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Aspara's 1GM10 Diesel Engine and Cover  

Doug Pease's Aspara has a sweet looking engine cover and interesting comments about his power package. More pictures are coming.

The boat has an inboard diesel, a Yanmar 1gm10--the modern, high-revving version (3,600 rpm), which burns about a quarter gallon per hour at 2200 rpm.  It's raw-water cooled, and pushes the boat remarkably well under all conditions.  I carry ten gallons of diesel in the aft lazarette (in a steel tank—another project to contend with down the line), which gives me quite a bit of motoring range. The engine was done by a previous owner, but I've met the man who did the job; it was a feat of prestidigitation performed by Robin, at Del Rey diesel; there was a lot of cutting and pasting of the liner and the aft dinette seat, but everything glassed back together nicely, and with the carpet and the cushions in place, you'd never know how much was done (I'll take some pictures for your re-power section).

Until this year, I've had no issues with the engine, just oil changes and the occasional impeller, but three or four months ago she stopped pumping, and set off the temp alarm.  After two long days of hose-chasing, I finally found the obstruction (typically, again, in the last place I looked; a little feed pipe from the raw water pump into the engine).  The pipe was welded shut with calcium—a white concretion of masticated, heat-treated shells and tubeworms, probably ingested from the diver's scrapings inside the bronze intake thru-hull; I banged it out with a screwdriver, put everything back together, and pumped a bit of muriatic acid into the system.  If you've ever done this, it's one of the nastiest jobs in boating—and alarming, too, as noxious, smoky fumes come billowing out the exhaust, giving the distinct impression that: 1) the boat is on fire  2) all the seals inside the engine are dissolving and 3) someone from the EPA will be arriving shortly have a little discussion and issue a citation.  After a few minutes of the muriatic treatment (which dissolves the scale inside the engine), I hooked up the dock hose and pumped fresh water through the engine for about ten minutes.  Not only did it begin pumping again, it pumped like it never has before.  Next engine project, long overdue:  a tee fitting with a gate valve, for fresh-water flushing.

I built a new cover for the engine three years ago; it doesn't do much for the sound, but it keeps the fingers and toes away from pulleys and belts, and it looks clean.  The boat has a stainless shaft and conventional packing, a traditional cutlass bearing, and a little three-bladed prop.  The fuel separator is mounted along the starboard cockpit wall, just behind the engine panel, and the controls are flush-mounted into the port cockpit wall.  It's a very workable solution, and every time I start the diesel and motor away, I get a sense of satisfaction that I'm not squeezing a rubber bulb full of gasoline, or bending awkwardly to get a prop down in the water.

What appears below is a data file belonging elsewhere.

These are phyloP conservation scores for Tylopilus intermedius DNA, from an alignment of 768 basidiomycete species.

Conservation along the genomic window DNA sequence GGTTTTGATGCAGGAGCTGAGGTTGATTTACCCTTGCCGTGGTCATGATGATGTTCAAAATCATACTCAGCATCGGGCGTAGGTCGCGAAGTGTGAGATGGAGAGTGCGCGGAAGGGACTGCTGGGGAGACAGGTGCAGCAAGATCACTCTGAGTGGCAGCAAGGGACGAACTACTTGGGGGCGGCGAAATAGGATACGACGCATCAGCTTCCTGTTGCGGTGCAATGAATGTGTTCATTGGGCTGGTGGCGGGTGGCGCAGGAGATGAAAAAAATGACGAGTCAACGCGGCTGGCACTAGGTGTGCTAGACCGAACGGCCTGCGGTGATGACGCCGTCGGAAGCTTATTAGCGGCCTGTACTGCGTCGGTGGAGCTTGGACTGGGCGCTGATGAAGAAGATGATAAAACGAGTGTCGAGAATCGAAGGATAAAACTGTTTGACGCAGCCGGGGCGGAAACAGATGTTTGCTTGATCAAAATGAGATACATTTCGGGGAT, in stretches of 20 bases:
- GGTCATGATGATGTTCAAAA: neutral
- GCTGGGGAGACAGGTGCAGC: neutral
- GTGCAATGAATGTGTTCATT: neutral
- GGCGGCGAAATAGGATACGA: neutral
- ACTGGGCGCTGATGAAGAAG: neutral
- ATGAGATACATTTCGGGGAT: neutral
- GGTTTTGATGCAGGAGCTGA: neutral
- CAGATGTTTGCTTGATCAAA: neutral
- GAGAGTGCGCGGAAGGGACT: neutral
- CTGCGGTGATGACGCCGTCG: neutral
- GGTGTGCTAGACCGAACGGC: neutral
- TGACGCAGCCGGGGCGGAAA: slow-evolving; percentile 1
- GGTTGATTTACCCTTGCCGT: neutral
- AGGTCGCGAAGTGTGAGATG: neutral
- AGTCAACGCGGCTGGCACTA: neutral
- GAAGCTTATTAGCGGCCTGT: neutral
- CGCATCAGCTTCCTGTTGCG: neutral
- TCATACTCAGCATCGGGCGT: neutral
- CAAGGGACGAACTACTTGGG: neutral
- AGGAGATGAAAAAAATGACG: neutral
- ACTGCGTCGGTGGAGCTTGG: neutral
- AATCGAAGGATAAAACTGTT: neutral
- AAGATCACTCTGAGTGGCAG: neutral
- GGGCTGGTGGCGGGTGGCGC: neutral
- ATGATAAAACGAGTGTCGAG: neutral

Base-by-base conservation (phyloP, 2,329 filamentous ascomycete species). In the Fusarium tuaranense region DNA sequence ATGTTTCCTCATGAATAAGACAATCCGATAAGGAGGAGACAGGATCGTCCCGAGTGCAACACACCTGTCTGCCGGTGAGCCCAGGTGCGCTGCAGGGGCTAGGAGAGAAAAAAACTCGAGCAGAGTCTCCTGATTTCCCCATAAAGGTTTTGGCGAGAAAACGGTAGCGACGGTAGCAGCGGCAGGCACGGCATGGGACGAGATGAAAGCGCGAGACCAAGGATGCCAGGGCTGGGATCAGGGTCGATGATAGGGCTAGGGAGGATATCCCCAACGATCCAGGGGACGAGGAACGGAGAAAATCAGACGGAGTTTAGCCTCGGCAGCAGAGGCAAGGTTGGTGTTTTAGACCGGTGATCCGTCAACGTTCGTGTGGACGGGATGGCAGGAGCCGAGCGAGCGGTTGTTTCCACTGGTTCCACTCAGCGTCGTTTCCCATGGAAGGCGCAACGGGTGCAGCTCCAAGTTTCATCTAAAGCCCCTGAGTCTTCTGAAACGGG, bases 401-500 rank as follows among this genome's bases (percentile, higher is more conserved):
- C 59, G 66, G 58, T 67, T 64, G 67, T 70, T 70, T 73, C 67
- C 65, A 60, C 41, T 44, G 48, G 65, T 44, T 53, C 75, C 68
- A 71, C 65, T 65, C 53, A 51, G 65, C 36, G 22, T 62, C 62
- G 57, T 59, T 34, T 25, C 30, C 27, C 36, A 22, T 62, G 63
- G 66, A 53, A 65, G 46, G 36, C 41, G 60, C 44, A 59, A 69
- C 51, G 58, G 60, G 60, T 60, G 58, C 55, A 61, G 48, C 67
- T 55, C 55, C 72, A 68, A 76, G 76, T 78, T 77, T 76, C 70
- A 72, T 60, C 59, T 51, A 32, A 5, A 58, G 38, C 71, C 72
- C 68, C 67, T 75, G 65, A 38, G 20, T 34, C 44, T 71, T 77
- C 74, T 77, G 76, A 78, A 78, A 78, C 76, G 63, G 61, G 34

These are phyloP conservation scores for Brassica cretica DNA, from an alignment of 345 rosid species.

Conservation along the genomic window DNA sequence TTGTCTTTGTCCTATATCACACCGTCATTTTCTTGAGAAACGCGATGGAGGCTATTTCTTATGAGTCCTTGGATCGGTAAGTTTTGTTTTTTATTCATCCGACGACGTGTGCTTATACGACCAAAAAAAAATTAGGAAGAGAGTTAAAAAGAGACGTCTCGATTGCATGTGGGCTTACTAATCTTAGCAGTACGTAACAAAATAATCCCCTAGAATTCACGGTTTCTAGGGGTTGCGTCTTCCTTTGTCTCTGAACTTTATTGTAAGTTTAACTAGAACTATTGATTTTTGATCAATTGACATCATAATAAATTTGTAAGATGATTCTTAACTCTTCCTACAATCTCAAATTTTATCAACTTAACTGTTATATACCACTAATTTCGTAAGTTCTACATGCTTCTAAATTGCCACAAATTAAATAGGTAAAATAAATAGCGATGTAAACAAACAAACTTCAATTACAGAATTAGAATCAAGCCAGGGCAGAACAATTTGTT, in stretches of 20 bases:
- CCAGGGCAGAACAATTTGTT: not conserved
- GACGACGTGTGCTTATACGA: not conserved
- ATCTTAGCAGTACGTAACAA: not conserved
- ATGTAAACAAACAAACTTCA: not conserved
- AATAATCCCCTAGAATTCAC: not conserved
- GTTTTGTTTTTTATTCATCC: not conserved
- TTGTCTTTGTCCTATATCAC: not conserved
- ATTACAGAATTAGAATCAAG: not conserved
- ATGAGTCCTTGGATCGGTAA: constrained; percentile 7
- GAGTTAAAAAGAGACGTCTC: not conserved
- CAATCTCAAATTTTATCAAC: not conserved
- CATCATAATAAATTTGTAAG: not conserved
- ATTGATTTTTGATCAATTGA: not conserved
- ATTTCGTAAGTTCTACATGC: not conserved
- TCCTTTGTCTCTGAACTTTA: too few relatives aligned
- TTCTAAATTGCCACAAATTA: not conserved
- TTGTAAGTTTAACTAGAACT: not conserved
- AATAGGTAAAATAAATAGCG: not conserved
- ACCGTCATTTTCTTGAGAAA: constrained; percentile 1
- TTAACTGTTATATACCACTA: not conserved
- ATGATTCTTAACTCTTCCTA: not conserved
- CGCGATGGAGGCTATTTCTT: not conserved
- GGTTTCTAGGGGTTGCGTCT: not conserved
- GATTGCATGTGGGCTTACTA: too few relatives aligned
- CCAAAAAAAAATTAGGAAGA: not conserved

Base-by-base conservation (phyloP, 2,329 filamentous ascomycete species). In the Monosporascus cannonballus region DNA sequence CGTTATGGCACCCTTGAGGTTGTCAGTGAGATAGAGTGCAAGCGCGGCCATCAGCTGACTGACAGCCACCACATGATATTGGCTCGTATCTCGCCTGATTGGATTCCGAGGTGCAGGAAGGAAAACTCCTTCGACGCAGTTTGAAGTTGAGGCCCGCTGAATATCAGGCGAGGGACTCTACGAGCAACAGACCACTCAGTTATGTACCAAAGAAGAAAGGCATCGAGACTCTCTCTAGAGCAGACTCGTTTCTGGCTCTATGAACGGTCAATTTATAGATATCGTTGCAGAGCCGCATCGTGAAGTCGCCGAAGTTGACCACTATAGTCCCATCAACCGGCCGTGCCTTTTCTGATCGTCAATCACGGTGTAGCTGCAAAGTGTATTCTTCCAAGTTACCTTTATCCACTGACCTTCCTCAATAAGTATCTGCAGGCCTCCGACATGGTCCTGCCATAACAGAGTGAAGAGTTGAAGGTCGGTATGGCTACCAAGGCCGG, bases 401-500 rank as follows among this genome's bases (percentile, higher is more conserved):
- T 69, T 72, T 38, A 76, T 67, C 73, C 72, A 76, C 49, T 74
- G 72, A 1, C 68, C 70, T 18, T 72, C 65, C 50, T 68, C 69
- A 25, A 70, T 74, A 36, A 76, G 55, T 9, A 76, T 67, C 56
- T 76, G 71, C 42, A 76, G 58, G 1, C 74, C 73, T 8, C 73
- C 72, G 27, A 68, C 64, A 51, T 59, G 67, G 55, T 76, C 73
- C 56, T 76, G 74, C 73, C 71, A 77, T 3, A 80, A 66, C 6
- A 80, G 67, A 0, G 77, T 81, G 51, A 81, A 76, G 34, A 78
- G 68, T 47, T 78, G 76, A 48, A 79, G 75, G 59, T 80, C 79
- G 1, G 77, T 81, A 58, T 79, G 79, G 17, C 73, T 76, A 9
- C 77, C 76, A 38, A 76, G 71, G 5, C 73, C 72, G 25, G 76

March 22, 2009

Here is Doug's follow up email and promised additional pictures.


I promised some pictures of Aspara's engine and cover 'The next time I took it off.'  Well, we're more than due for an oil change, filters, zinc, etc., so here are some pictures of the engine and cover. 

Aspara is powered with a Yanmar 1GM10 diesel, the modern, high-revving version of the old 1GM; it pushes the boat wonderfully and has never really let me down.   It looks kind of ratty here--I guess the zinc is overdue.  I will probably brush and paint the top while I've got the cover off.

You can see the intake thru-hull and the exhaust, and the conventional packing gland in the accompanying shot (Yes, I'll be cleaning up back there as well, while I've got things open...).  The shaft is stainless.

Webmaster Note: This does not look like an amateur's work!!

The cover itself is made from marine ply, with some West System and a coat of Hatteras White linear polyurethane.  The little hinged gate at the top allows for control cables and vent hose to pass through.  The  divot on the left front snugs under the swing keel cable hose.  The whole thing is lined with sound baffling, but it really doesn't do much good; the idea was to neaten things up, and keep the fingers and toes out of the machinery...

Best wishes,





February 6, 2011. For more on the Yanmar 1GM10 Diesel engine click here.



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